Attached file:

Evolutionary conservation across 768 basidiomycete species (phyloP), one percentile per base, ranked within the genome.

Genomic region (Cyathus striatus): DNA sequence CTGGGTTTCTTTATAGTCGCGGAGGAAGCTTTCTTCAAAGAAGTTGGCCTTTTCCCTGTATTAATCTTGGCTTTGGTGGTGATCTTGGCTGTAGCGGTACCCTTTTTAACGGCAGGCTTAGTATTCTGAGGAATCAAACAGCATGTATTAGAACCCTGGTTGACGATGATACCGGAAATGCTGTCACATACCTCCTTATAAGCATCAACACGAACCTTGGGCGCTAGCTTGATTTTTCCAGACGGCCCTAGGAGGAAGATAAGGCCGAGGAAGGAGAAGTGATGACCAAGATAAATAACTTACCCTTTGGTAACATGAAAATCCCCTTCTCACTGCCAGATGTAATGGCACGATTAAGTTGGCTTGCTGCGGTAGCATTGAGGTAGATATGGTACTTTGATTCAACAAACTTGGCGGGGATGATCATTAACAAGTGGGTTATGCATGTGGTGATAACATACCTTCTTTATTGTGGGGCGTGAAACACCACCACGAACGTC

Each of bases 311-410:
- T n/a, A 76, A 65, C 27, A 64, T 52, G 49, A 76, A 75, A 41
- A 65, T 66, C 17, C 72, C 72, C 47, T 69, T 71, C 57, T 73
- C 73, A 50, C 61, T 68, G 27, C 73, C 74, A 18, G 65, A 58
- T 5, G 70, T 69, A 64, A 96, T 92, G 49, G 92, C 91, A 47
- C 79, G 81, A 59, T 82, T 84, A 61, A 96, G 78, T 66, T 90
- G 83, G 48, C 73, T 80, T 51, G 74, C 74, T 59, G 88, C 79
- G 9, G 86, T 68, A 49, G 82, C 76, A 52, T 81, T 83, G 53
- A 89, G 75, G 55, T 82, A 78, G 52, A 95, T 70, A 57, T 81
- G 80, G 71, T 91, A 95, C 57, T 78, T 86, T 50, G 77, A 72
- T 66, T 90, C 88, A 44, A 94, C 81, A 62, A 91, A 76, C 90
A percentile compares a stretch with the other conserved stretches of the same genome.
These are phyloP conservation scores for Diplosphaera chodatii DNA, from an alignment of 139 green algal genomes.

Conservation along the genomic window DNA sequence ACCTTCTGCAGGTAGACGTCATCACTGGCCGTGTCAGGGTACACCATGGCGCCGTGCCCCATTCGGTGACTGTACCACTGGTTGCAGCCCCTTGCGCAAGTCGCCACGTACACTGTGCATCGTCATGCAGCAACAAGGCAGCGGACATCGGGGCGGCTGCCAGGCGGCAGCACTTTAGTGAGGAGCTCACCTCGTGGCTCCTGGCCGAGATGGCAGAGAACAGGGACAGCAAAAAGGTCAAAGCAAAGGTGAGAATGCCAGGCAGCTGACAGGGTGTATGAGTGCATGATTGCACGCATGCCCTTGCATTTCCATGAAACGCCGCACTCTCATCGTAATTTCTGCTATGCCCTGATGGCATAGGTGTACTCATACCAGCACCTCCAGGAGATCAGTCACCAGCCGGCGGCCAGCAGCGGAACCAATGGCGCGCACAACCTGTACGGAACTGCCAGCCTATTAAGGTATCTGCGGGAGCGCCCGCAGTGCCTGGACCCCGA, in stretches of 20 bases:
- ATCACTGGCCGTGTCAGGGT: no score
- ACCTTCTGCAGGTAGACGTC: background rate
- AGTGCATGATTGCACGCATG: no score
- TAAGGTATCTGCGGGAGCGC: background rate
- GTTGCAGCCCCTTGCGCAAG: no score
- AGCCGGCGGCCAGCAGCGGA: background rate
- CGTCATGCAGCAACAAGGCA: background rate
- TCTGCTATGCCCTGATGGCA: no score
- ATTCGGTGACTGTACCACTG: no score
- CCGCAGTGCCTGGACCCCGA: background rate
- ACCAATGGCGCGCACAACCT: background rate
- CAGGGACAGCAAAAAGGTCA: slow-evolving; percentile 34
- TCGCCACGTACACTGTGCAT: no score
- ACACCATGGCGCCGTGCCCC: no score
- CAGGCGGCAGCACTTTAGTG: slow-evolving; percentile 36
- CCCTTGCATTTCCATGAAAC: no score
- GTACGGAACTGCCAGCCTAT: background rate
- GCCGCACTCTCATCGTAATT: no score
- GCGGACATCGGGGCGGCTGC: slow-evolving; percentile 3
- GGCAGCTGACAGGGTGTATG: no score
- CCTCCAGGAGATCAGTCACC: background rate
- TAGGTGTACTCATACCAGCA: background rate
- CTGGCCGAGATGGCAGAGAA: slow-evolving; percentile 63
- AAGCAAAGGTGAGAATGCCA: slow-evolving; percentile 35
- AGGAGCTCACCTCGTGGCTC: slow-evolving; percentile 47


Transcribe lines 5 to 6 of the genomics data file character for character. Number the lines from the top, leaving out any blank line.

- A 65, T 66, C 17, C 72, C 72, C 47, T 69, T 71, C 57, T 73
- C 73, A 50, C 61, T 68, G 27, C 73, C 74, A 18, G 65, A 58